Oh, let’s get one thing clear right away: we neither of us knew Mr. Kennedy personally. But fifty and more years ago when Mr. Kennedy was elected, we were young and Kennedy did not seem that much older than we, and we and everyone in our generation felt like we knew this man.
We were oblivious of the gossip. Like many others, we saw Jack Kennedy as a loving father of young children, as a graceful escort of a lovely wife, as an impassioned speaker who inspired so many to give to their country and to the world. We read the admiring newspaper and magazine articles and admired the photographs of the Kennedy family, and went on our own ways. We were neither of us as seriously interested in the politics of our country as we have become over the years, when we finally realized, as many of the young eventually do, that politics are about how we live and work and build a future.
And when Mr. Kennedy died, we mourned along with most of our country and much of the rest of the world, that a still-young man was destroyed mid-presidency, and that a young wife and very young children were left without him. It was, and is still, a shocking event. We have read some of the books and seen some of the films and documentaries, and formed our own conclusions, as everyone must, about what exactly happened, and why.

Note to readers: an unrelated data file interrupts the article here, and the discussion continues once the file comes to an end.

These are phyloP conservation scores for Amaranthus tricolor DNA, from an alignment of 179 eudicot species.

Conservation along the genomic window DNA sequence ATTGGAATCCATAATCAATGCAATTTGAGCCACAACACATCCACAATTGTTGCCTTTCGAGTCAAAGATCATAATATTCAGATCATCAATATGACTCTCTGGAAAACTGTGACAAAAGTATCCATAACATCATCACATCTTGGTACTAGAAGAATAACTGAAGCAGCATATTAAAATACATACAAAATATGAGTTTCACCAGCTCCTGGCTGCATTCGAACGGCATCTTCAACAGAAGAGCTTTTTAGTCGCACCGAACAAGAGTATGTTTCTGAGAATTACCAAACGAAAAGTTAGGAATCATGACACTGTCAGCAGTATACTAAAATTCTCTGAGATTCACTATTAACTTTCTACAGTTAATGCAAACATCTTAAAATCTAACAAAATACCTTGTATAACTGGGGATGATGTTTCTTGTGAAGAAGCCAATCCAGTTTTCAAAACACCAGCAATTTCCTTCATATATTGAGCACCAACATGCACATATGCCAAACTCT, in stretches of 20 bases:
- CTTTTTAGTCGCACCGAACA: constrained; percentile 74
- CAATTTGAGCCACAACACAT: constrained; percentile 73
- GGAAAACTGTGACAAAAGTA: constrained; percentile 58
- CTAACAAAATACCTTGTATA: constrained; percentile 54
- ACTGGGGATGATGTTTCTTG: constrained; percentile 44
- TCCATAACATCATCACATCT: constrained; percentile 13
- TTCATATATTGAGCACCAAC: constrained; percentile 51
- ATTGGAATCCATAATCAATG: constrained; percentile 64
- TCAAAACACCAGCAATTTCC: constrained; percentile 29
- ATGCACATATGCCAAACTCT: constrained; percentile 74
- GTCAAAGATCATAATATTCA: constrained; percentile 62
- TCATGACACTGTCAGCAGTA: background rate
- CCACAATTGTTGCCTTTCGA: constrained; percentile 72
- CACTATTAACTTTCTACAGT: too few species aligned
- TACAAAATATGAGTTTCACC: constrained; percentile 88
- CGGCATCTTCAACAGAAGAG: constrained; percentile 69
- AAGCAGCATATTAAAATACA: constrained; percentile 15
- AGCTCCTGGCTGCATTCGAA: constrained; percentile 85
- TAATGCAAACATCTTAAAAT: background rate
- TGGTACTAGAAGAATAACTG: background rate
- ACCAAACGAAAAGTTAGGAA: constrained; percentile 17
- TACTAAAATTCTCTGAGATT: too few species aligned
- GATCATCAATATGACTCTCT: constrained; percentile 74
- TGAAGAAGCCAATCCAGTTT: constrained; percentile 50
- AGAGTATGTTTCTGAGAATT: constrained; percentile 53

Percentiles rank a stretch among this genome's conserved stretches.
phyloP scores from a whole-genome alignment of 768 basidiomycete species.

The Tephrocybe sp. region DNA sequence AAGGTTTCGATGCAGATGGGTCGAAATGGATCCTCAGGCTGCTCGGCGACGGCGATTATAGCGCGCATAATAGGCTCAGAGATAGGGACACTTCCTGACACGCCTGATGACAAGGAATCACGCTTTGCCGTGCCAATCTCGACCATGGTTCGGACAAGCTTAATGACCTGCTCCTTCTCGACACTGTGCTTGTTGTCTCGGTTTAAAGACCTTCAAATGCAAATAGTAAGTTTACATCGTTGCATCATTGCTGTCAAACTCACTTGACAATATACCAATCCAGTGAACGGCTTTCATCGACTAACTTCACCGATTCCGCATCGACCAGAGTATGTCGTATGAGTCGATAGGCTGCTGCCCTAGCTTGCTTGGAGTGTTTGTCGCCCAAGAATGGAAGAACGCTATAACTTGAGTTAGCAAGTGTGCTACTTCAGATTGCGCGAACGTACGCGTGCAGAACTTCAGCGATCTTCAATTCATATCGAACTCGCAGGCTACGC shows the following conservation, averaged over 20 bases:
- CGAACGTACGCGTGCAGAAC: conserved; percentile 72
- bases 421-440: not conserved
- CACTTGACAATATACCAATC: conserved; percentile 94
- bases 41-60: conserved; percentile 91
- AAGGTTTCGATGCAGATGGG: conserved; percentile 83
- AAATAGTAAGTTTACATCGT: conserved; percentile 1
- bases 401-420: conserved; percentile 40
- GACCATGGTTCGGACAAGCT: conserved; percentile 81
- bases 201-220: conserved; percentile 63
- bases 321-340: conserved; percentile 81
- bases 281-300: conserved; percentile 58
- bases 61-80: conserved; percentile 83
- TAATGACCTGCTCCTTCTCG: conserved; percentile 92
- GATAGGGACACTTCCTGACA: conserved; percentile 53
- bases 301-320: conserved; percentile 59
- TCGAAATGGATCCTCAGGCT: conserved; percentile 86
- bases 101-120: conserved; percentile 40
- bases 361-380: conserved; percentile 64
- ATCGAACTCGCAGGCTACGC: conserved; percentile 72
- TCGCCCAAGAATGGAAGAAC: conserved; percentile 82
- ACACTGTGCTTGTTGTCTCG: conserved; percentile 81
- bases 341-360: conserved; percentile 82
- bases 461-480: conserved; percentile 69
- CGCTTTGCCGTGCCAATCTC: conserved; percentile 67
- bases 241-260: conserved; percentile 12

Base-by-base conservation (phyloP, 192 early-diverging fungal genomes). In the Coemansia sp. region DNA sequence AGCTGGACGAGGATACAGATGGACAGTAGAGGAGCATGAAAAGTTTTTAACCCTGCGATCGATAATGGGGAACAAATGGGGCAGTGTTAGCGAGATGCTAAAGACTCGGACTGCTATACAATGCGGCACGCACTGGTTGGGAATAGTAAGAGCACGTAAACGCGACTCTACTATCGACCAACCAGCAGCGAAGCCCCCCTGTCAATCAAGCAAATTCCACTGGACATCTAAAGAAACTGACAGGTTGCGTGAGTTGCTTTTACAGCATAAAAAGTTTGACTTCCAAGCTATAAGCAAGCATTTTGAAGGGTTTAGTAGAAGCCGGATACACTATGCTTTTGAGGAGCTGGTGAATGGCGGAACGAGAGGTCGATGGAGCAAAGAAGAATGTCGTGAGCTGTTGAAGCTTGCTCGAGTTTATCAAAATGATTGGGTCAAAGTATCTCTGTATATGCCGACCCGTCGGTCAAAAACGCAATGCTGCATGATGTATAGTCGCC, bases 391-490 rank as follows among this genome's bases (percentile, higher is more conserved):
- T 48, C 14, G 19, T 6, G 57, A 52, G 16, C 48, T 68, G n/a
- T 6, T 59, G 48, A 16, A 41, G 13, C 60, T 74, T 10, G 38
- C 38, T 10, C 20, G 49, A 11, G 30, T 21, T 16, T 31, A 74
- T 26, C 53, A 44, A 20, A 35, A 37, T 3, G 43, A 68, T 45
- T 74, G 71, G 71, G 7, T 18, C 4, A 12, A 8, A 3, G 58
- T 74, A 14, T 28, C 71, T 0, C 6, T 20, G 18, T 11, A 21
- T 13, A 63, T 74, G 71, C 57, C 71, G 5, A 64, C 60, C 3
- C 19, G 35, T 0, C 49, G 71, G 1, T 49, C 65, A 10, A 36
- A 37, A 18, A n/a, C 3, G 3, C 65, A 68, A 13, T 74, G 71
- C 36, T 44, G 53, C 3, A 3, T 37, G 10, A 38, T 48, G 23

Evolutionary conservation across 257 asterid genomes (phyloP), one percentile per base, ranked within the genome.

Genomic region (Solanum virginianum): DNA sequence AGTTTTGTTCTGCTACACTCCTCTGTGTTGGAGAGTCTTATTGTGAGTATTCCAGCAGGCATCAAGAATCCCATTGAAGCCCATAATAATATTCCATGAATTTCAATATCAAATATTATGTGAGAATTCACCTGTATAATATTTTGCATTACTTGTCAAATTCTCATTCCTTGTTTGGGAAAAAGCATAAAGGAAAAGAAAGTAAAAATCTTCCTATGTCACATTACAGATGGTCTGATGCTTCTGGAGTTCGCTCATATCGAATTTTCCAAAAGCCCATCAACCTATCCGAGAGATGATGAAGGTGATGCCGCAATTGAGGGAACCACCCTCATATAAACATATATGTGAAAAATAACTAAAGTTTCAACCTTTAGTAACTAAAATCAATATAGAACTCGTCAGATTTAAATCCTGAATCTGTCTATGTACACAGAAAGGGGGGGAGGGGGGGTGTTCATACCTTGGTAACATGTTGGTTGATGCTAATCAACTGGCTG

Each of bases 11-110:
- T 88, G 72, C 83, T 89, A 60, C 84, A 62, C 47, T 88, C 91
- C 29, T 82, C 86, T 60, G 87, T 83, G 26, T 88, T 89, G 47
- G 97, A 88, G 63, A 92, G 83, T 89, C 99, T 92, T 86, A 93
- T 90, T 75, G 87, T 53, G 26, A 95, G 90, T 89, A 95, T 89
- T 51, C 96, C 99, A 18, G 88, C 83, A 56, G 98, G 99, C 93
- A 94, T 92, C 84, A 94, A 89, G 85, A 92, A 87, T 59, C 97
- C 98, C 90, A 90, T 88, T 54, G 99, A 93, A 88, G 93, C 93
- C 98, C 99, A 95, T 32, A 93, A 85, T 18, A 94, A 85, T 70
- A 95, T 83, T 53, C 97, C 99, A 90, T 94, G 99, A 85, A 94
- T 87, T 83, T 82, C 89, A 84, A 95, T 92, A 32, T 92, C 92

While there will always be questions, at this far-removed view of those long-past days, there are a few convictions we hold. We believe that the president who stood steadfast during the Cuban missile crisis managed to stare down a terrifying foe and perhaps lay the groundwork for bringing the Berlin wall down a few decades later. About that Cold War, he spoke the following powerful words: “For, in the final analysis, our most basic common link is that we all inhabit this small planet. We all breathe the same air. We all cherish our children’s future. And we are all mortal.”